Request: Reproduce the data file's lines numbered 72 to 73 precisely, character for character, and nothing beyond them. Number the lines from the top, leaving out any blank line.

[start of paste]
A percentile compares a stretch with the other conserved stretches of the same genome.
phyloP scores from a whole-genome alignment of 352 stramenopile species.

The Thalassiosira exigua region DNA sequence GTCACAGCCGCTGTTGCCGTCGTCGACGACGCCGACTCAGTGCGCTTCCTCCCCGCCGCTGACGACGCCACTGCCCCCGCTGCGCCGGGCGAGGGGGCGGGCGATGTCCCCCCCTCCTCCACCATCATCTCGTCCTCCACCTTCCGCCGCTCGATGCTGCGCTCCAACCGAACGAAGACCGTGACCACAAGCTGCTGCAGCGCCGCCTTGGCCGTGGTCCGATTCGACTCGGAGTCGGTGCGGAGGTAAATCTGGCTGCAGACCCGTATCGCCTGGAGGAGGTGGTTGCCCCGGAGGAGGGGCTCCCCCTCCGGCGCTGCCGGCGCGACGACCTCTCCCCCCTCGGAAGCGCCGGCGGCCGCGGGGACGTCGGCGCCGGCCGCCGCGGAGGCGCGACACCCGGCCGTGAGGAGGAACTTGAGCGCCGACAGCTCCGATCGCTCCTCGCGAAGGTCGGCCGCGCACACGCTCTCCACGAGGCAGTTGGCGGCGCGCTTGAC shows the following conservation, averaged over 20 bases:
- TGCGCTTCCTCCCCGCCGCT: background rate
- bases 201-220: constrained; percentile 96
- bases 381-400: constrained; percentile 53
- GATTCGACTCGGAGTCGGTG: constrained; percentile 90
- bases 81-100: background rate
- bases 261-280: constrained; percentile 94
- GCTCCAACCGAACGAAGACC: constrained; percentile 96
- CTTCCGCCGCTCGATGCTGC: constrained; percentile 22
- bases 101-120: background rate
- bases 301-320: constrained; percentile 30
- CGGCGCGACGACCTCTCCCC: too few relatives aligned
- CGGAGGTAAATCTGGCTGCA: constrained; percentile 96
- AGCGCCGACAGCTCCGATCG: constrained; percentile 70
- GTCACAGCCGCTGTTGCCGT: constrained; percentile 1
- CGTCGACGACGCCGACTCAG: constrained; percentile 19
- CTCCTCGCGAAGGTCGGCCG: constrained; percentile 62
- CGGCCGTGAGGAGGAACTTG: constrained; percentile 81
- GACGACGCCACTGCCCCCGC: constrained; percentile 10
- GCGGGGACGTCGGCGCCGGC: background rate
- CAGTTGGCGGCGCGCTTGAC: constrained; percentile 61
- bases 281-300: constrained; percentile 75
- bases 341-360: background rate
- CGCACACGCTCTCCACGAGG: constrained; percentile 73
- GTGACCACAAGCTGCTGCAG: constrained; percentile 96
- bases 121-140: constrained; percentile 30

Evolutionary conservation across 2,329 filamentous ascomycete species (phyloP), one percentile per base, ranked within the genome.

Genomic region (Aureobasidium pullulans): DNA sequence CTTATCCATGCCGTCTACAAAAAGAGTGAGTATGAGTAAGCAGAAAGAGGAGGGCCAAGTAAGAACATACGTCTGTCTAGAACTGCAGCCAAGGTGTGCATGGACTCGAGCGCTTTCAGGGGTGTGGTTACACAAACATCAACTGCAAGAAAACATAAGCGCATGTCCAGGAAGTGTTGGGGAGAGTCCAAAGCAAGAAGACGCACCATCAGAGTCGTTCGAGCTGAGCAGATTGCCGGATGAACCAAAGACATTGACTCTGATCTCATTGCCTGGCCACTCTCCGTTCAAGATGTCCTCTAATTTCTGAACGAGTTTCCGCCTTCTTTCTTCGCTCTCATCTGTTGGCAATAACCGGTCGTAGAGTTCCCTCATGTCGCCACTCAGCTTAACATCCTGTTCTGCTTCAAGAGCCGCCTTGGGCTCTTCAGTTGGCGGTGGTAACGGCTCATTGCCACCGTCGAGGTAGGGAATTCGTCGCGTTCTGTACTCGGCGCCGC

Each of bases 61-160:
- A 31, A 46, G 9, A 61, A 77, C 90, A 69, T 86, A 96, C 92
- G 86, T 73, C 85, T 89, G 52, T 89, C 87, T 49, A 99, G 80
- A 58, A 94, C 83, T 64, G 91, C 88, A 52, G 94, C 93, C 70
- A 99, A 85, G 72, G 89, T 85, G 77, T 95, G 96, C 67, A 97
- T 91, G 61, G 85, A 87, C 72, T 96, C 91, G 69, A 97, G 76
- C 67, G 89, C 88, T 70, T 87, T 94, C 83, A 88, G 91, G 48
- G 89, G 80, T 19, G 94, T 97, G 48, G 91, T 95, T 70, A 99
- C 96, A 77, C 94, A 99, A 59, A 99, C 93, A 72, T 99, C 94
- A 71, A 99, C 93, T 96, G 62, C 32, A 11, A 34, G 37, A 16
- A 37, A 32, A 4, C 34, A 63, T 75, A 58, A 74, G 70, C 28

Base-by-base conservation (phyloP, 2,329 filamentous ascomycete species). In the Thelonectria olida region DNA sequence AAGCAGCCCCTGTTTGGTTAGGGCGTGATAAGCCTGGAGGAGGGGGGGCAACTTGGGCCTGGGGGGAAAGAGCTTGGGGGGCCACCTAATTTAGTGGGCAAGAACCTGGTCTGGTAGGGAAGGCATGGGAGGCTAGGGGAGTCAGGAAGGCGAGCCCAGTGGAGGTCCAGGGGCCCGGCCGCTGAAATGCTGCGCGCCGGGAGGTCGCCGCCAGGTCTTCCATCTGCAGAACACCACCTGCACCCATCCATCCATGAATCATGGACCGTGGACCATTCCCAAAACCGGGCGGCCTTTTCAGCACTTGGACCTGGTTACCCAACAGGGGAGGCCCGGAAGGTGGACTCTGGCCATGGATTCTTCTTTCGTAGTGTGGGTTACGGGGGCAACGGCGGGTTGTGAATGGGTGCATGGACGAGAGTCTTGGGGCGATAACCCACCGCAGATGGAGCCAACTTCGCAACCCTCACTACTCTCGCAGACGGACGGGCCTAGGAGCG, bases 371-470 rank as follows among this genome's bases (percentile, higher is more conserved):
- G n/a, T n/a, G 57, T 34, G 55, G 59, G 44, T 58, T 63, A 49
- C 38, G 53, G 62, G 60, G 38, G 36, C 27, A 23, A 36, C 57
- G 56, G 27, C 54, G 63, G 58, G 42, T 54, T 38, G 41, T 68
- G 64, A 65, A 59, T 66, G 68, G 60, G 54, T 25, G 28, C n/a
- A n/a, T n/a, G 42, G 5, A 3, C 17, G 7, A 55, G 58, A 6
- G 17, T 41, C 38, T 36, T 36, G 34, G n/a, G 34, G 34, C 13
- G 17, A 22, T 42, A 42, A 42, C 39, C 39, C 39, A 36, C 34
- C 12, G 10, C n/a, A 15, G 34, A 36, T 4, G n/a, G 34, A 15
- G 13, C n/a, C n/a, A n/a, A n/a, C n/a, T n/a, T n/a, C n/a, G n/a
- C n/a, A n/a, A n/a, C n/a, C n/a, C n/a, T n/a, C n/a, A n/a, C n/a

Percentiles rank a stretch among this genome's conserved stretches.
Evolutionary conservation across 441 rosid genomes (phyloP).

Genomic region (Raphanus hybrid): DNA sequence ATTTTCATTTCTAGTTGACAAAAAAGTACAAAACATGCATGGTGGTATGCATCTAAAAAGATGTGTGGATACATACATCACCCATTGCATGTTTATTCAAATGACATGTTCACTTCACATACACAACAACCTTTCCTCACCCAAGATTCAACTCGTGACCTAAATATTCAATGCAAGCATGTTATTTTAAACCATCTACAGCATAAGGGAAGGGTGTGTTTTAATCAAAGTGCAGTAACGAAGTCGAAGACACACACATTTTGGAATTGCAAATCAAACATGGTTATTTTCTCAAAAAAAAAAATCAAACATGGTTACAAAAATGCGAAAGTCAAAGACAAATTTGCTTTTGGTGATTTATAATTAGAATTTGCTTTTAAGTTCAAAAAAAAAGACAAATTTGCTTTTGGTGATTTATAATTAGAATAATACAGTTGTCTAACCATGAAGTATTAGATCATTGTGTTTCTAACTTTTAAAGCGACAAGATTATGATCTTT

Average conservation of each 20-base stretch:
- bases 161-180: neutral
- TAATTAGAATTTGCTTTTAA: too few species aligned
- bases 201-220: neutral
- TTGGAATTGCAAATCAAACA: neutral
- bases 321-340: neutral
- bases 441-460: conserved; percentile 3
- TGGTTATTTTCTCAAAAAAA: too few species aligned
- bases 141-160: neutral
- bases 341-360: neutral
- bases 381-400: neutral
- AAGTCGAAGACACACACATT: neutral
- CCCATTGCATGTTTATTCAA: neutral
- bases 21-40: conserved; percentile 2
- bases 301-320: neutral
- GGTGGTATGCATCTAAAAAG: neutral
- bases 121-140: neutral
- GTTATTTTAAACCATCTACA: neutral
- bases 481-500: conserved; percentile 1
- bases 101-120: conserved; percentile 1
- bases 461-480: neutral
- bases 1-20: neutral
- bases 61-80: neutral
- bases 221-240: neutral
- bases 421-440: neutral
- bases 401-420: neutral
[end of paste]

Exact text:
- bases 121-140: neutral
- GTTATTTTAAACCATCTACA: neutral